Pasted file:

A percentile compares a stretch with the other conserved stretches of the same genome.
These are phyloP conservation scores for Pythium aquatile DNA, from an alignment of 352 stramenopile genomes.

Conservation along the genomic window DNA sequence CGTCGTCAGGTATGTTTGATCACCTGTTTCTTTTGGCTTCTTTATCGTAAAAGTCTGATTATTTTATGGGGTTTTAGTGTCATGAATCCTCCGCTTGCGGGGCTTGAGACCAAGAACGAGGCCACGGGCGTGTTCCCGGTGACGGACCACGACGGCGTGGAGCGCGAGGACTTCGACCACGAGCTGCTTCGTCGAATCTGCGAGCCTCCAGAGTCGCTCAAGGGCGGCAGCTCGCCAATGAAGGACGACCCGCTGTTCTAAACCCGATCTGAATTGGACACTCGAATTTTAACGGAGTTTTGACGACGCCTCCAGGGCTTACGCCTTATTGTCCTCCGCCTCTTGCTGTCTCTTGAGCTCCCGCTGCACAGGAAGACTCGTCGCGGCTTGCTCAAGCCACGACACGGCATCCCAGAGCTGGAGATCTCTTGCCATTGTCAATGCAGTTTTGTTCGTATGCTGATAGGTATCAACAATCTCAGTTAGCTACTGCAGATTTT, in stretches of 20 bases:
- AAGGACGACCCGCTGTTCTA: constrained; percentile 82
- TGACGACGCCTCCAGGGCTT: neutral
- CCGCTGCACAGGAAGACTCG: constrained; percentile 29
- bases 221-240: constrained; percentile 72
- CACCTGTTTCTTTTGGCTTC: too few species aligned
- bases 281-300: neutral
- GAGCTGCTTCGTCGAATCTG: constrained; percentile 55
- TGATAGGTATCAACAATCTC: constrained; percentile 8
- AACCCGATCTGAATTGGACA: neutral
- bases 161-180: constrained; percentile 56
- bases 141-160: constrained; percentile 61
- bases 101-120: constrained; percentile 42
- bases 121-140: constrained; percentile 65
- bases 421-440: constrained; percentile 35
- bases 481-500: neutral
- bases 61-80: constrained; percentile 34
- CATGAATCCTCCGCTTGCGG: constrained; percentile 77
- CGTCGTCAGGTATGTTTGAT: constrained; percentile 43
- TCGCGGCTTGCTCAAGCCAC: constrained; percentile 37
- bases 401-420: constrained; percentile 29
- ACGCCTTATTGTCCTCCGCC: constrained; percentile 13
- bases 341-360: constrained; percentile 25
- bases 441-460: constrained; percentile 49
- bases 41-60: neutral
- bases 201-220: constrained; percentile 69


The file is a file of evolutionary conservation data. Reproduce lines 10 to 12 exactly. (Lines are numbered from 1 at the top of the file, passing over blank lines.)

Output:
- GAGCTGCTTCGTCGAATCTG: constrained; percentile 55
- TGATAGGTATCAACAATCTC: constrained; percentile 8
- AACCCGATCTGAATTGGACA: neutral